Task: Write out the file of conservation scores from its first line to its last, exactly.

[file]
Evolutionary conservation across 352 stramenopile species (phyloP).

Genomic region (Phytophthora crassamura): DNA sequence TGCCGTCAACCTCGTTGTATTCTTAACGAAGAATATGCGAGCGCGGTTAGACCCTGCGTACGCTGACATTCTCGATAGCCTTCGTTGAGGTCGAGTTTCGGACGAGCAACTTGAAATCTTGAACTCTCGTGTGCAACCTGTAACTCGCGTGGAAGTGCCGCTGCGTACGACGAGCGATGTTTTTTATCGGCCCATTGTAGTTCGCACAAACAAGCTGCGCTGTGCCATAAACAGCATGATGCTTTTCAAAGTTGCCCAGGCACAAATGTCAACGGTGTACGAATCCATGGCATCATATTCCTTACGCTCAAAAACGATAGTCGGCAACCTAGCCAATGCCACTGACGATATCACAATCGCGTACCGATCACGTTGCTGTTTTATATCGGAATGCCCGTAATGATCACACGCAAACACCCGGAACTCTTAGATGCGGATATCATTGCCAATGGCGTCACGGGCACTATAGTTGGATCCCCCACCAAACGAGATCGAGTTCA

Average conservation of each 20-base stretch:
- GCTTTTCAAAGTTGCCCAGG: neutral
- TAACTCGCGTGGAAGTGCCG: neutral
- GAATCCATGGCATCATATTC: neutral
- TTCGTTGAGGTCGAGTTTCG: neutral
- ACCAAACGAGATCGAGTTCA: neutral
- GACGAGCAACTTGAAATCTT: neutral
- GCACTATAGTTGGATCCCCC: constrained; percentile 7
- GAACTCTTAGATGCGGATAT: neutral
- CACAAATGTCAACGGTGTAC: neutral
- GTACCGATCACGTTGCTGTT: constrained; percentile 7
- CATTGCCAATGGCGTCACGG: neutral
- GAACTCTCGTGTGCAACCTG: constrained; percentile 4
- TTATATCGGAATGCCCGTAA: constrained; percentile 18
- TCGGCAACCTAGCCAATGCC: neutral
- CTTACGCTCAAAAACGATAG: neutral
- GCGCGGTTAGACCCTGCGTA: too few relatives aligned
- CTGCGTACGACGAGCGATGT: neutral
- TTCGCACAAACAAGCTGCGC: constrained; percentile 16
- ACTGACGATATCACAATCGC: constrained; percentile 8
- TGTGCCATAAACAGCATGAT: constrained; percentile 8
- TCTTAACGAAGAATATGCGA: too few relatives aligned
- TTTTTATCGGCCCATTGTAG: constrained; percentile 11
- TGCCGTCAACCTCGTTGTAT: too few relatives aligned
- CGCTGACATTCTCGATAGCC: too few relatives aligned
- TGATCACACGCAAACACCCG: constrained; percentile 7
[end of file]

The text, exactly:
Evolutionary conservation across 352 stramenopile species (phyloP).

Genomic region (Phytophthora crassamura): DNA sequence TGCCGTCAACCTCGTTGTATTCTTAACGAAGAATATGCGAGCGCGGTTAGACCCTGCGTACGCTGACATTCTCGATAGCCTTCGTTGAGGTCGAGTTTCGGACGAGCAACTTGAAATCTTGAACTCTCGTGTGCAACCTGTAACTCGCGTGGAAGTGCCGCTGCGTACGACGAGCGATGTTTTTTATCGGCCCATTGTAGTTCGCACAAACAAGCTGCGCTGTGCCATAAACAGCATGATGCTTTTCAAAGTTGCCCAGGCACAAATGTCAACGGTGTACGAATCCATGGCATCATATTCCTTACGCTCAAAAACGATAGTCGGCAACCTAGCCAATGCCACTGACGATATCACAATCGCGTACCGATCACGTTGCTGTTTTATATCGGAATGCCCGTAATGATCACACGCAAACACCCGGAACTCTTAGATGCGGATATCATTGCCAATGGCGTCACGGGCACTATAGTTGGATCCCCCACCAAACGAGATCGAGTTCA

Average conservation of each 20-base stretch:
- GCTTTTCAAAGTTGCCCAGG: neutral
- TAACTCGCGTGGAAGTGCCG: neutral
- GAATCCATGGCATCATATTC: neutral
- TTCGTTGAGGTCGAGTTTCG: neutral
- ACCAAACGAGATCGAGTTCA: neutral
- GACGAGCAACTTGAAATCTT: neutral
- GCACTATAGTTGGATCCCCC: constrained; percentile 7
- GAACTCTTAGATGCGGATAT: neutral
- CACAAATGTCAACGGTGTAC: neutral
- GTACCGATCACGTTGCTGTT: constrained; percentile 7
- CATTGCCAATGGCGTCACGG: neutral
- GAACTCTCGTGTGCAACCTG: constrained; percentile 4
- TTATATCGGAATGCCCGTAA: constrained; percentile 18
- TCGGCAACCTAGCCAATGCC: neutral
- CTTACGCTCAAAAACGATAG: neutral
- GCGCGGTTAGACCCTGCGTA: too few relatives aligned
- CTGCGTACGACGAGCGATGT: neutral
- TTCGCACAAACAAGCTGCGC: constrained; percentile 16
- ACTGACGATATCACAATCGC: constrained; percentile 8
- TGTGCCATAAACAGCATGAT: constrained; percentile 8
- TCTTAACGAAGAATATGCGA: too few relatives aligned
- TTTTTATCGGCCCATTGTAG: constrained; percentile 11
- TGCCGTCAACCTCGTTGTAT: too few relatives aligned
- CGCTGACATTCTCGATAGCC: too few relatives aligned
- TGATCACACGCAAACACCCG: constrained; percentile 7